Exterior Wall built 12 inches too short supporting roof trussses- This is the proposed fix- does it work?

New Single Family wood construction project. While framing this project- the exterior walls suporting the roof trusses were framed 12 inches too short (don't ask Big Grin)

This the proposal from the structural engineer to address the fix. Do you see any "specific" concerns with the detail? The 2010 CBC (2009 IBC) applies.

Thanks!

Attachments

Photos (1)
Original Post
Why is it they cannot just frame another wall up and use the lumber from the short wall elsewhere? The labor time and materials and Engineers fix fee, used to remedy this far exceed the cost of a new-framed wall, as it should have been. And the new owners need a new building not some beat it to plumb and paint it to match piece of crap. Most likely this is what the wood crafter did as their fix and was hoping the Inspector would sign it off without question.
Some thoughts.....

1) I would ask for design calcs that check the CS16 straps and nailing in the tension (tensile forces) condition at the hinge (created at the top plates of the wall).

2) The 2"x DF#2 vertical heel scab-on to truss should be provided at each side of each truss (not only on one side) to avoid eccentricity.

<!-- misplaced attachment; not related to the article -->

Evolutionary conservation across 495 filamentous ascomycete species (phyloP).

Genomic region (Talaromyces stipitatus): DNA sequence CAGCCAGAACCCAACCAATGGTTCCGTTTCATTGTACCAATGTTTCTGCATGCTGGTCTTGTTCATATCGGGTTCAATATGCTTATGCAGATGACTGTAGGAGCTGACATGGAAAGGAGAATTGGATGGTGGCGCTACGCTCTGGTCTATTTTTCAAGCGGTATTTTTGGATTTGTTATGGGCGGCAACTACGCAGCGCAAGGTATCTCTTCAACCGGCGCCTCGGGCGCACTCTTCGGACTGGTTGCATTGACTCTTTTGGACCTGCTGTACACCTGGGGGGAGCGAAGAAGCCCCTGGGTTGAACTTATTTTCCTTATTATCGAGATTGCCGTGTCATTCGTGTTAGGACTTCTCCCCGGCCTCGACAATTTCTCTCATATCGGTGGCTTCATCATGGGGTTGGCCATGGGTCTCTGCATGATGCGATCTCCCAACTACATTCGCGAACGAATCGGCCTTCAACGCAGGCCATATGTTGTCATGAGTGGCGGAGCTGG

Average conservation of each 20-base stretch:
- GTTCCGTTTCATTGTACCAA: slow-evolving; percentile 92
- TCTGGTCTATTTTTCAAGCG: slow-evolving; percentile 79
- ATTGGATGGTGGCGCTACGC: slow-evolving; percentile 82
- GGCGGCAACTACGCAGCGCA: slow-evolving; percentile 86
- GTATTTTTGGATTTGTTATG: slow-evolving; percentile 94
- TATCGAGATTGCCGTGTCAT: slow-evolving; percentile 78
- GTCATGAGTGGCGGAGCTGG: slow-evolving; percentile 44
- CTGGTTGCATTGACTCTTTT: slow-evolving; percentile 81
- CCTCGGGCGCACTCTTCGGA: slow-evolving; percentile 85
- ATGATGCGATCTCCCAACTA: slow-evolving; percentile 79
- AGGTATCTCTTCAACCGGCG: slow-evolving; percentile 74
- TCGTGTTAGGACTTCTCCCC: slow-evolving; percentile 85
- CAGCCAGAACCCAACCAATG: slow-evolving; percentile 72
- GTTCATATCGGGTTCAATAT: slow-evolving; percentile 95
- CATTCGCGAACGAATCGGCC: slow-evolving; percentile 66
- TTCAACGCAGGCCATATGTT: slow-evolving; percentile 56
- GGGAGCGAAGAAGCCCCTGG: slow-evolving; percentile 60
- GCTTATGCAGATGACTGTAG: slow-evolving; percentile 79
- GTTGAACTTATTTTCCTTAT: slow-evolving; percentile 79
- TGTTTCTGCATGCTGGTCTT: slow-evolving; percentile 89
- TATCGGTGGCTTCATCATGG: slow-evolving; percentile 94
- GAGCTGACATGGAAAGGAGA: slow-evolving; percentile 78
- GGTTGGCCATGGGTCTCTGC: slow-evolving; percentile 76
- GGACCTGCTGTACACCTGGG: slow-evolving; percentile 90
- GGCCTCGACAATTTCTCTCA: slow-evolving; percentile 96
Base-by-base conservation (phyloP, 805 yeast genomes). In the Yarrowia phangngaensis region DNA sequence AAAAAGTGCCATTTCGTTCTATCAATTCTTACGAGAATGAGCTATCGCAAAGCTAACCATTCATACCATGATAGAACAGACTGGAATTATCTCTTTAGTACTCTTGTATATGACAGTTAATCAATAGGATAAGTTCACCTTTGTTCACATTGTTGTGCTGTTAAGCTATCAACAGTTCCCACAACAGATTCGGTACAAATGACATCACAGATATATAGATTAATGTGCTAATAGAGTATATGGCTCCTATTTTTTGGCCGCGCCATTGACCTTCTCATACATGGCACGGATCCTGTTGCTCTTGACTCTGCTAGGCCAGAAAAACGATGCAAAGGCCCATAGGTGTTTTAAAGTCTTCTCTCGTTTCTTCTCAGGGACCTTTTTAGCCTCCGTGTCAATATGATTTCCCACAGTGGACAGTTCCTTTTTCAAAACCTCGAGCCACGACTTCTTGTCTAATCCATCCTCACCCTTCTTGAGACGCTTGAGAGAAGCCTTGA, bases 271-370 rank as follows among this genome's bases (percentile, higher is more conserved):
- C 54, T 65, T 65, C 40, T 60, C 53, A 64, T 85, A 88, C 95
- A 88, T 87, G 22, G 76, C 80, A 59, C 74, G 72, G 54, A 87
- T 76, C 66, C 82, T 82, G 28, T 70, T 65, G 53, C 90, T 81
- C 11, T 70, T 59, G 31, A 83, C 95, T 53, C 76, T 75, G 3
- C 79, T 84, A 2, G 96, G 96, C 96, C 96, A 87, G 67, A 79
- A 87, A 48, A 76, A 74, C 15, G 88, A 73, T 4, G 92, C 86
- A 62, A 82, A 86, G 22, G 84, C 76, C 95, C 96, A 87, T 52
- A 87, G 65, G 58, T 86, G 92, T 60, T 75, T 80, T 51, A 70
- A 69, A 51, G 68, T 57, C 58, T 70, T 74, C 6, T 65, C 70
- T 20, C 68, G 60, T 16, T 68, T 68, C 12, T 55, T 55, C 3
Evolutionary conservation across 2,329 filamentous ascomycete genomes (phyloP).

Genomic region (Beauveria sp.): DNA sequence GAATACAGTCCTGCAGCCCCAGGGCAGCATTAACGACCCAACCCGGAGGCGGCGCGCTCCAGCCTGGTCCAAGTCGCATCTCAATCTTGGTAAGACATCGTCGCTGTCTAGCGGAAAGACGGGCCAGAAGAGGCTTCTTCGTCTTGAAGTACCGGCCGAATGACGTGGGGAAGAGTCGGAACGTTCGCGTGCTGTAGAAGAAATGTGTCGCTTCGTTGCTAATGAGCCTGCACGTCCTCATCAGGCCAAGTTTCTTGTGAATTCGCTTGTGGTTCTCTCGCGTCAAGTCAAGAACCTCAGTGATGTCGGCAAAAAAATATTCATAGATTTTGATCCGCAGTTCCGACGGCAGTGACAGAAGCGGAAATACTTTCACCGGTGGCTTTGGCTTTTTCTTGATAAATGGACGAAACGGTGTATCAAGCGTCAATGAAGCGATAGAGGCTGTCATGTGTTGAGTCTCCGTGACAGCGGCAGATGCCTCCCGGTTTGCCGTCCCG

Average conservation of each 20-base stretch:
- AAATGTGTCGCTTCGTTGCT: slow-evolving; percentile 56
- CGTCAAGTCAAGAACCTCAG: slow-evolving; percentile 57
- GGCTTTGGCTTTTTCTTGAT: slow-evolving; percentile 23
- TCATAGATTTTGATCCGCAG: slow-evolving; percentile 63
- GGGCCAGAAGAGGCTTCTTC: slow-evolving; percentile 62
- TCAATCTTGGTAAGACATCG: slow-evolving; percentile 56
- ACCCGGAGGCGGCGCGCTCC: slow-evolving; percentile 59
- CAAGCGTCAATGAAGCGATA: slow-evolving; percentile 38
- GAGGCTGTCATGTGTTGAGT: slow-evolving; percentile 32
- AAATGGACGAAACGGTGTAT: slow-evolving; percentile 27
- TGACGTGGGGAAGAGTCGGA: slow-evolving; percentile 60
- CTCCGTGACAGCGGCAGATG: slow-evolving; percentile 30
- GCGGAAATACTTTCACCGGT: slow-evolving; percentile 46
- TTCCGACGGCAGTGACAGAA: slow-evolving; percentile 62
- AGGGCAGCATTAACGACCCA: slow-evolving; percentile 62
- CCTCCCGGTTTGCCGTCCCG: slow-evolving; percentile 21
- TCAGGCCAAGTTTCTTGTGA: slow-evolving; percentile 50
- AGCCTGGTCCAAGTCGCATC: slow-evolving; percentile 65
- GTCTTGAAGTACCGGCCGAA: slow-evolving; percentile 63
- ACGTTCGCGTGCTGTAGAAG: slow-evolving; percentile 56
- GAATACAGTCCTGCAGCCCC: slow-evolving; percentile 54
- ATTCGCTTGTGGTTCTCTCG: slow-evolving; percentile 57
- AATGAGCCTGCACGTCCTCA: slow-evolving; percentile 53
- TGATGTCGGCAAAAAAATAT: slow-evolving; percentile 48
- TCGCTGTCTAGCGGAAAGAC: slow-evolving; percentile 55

3) Truss manufacturer (company) should sign off and accept the changes to their trusses (as Handler pointed out). Good luck Big Grin

3) NOTE! Irregardless to the proposed fixes and with supporting engineering, the fix will not likely to eliminate movement before the straps engage. The likelihood of movement at the hinge, even with the "stiff" connection proposed by the scabs attached to the trusses (the point above the top plates) is high. This will result in unsightly cracks at the interior sheet rock and at the exterior wall cement plaster.

The home owners most likely will not appreciate the cracking ( I wouldn't) and this condition may cause legal concerns down the line. I've seen it happen before in similar situations. Eventually, it will depend on what liability the structural engineer and builder/contractor are willing to take on.

Thank you Brian Barcus.
possibly consider adding plywood sheathing on interior to heel of manufactured truss and on exterior to top of truss... this would alleviate cracking concerns and likely any hinge concerns...

I agree with prior note that 16d's at 3 into 2x are not viable...

I disagree with CHARR that this is no more expensive than re-framing a new wall... first we have no idea of the overall scope of the wall (10 feet or 300 feet long, or height), and since labor is the most expensive component, all time to demo and rebuild is lost...

there is nothing fundamentally wrong with a 'fix' as long as it's a 'proper and complete fix', is adequately robust, and functions as well as or better than the original design... if we did not take that approach, then every time there is a bust on a project mid-construction we would have to say 'tear the whole thing down and start over'... hardly a necessary or realistic scenario...